An attractive scent is just as important as good looks when it comes to choosing a mate – at least among stick insect populations.
According to a new study, fragrance is an important factor in stick insects’ choice of mate. It could explain why, when looks are deceiving, the insects are still able to show a preference for mates from the same species – a key to evolutionary success.
The findings, published in the journal Nature Ecology and Evolution, are part of an 18-year research programme, in which scientists at the University of Sheffield and Royal Holloway, University of London, examined stick insect populations in California, in the US, to try to understand better what drives new species formation.
In evolutionary terms, the ability to avoid mixing genes with other species is important to preserve differences between species and evolve characteristics that are advantageous to survival. Natural selection plays a large part in this. For example, if an insect population has developed an effective camouflage that prevents birds from eating them, a new population of non-camouflaged individuals moving into the area might not last long, and so would be only a minor threat to the gene pool.
But scientists think that natural selection is not the whole picture: any survivors of predation could still mate, so what other factors might further promote speciation – or the development of new and distinct species? The answer, at least for some groups of insects, appears to be largely down to the insects’ natural perfume.
The teams at Sheffield and Royal Holloway, studied more than 100 populations of stick insects, including 11 separate species, over nearly two decades, to try to find some answers to this evolutionary puzzle of how new species form.
“Species formation generally takes place over huge timescales and it’s very difficult to observe directly – mainly we just get snapshots of what’s happening at a particular moment in time,” says Dr Patrik Nosil, of the Department of Animal and Life Sciences at the University of Sheffield. “What we’ve done is to take many snapshots and start to reconstruct the evolutionary process to build up a picture of what might be happening across these different populations and moments in time.”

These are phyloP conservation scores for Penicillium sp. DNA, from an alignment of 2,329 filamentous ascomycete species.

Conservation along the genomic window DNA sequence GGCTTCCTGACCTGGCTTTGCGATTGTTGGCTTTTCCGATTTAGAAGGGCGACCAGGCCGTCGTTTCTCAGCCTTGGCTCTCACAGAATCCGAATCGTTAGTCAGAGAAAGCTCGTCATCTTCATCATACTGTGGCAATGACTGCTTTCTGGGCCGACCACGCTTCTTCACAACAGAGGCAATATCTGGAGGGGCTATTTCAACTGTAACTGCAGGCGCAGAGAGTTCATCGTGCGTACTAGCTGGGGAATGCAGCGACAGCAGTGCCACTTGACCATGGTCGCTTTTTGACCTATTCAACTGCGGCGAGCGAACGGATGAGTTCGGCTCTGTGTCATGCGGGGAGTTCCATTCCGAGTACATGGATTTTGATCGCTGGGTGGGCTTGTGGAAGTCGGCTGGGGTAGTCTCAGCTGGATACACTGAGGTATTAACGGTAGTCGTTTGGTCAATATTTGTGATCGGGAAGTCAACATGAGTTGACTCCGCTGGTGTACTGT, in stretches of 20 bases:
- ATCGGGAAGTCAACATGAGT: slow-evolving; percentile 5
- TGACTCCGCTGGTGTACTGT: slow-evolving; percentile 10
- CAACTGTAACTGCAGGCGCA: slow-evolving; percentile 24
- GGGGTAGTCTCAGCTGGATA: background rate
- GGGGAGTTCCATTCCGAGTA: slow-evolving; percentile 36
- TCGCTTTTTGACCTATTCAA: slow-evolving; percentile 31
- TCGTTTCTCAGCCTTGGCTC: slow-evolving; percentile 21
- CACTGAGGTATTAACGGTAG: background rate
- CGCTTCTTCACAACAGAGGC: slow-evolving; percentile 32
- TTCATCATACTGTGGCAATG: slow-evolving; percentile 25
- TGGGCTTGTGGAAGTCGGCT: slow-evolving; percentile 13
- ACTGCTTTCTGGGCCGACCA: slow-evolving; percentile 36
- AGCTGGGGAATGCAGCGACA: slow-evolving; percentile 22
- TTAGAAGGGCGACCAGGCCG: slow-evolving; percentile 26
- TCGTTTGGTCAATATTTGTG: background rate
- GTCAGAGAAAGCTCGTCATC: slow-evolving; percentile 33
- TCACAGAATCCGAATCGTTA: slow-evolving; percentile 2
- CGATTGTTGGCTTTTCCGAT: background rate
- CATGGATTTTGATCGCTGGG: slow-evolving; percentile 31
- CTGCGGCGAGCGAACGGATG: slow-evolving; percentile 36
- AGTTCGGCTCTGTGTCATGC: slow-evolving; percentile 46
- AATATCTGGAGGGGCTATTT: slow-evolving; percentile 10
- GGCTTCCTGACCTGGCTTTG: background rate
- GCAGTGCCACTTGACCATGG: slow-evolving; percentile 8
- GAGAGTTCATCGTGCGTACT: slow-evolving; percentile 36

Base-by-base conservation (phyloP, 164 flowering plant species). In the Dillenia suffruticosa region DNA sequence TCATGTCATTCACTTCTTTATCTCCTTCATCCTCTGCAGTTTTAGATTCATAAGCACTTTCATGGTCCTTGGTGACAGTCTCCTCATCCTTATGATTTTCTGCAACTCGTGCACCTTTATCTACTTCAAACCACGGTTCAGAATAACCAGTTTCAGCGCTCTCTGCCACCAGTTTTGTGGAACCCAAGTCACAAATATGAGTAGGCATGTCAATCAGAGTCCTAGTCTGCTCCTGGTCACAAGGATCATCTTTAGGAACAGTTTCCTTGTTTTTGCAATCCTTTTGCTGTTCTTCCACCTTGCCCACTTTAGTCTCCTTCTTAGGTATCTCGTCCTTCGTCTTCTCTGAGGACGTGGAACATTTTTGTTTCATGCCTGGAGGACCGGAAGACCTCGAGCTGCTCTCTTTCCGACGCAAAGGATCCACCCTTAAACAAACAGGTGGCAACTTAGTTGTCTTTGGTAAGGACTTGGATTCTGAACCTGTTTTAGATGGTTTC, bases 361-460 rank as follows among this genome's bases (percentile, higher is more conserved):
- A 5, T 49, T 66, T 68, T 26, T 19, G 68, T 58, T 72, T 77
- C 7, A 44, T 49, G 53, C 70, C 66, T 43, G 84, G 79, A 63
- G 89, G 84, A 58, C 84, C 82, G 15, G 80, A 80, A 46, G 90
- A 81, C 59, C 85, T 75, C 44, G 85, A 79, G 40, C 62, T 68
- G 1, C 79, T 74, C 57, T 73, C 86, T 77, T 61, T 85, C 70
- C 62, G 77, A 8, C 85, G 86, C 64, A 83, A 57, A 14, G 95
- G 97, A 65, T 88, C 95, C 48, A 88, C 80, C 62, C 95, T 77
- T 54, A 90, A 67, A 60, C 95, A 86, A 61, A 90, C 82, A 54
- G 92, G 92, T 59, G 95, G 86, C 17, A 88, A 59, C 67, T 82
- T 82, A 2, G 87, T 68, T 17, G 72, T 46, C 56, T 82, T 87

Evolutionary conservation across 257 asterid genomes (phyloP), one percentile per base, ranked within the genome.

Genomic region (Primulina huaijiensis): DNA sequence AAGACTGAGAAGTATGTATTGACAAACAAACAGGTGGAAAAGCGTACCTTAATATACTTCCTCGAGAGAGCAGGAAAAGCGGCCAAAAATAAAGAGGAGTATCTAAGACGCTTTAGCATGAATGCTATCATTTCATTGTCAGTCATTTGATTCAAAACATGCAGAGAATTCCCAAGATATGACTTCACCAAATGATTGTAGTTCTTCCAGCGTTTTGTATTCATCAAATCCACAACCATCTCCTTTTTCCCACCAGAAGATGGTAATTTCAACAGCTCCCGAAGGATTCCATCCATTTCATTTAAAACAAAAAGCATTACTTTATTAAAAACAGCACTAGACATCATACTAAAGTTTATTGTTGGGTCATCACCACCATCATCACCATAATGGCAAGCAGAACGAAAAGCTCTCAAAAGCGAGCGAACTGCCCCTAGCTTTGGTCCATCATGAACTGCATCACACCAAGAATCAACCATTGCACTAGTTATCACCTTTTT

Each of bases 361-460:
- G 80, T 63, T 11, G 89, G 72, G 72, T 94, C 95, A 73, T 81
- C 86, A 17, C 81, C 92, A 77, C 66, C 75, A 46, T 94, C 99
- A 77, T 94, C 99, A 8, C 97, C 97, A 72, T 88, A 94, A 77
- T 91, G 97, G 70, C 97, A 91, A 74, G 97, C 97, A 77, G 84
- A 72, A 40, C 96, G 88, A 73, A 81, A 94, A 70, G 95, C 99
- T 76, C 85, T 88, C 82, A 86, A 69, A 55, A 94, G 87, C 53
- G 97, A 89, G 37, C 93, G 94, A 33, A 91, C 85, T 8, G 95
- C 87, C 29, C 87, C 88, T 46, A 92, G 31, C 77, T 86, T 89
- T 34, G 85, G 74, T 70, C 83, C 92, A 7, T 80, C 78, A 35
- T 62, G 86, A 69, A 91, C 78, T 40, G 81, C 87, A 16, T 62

The researchers noticed that stick insects from different populations and species were unwilling to mate with each other. They discovered that mate choice appeared to be based on the mixture of particular chemical compounds on their skin that made them more or less attractive to each other.
These oily chemicals protect the insects bodies and prevent them from drying out – but they also play an important role in ‘signalling’ to attract suitable mates.
“We discovered that populations that differed most strongly in their chemical profiles discriminated more strongly against mating with one another, and they also differed more in their genomic sequences” explains Dr Rudiger Riesch from the School of Biological Sciences at Royal Holloway, University of London.
The team also studied what happened when female stick insects were ‘perfumed’ artificially, with chemicals, either from their own, or from a different species, and found this directly affected how attractive they were to males.
“We think these skin chemicals are the next step in speciation,” says Dr Nosil. “Even if the insects survive when placed into a different environment, the chemicals on their skin provide the next barrier to them mixing their genes.”
Even scent, however, is not a completely foolproof guarantee of species differentiation. Stick insects are still likely to occasionally mix and mate between populations even when they differ chemically.
“It takes a very long time to produce a new and entirely distinctive species. We think that natural selection and mate choice can cause substantial progress towards the formation of new species, but we still do not know what other factors help complete this process by preventing the insects from mixing their genes at all,” adds Dr Riesch.
The study included work by scientists from 10 different institutions and three countries, and was funded by the European Research Council and the Natural Science and Engineering Research Council of Canada; Dr Riesch was supported by the Human Frontier Science Program and Dr Nosil by the Royal Society of London.
Image: A specimen of T. bartmani, cryptic against the needles of white fir. Photo credit: M. Muschick.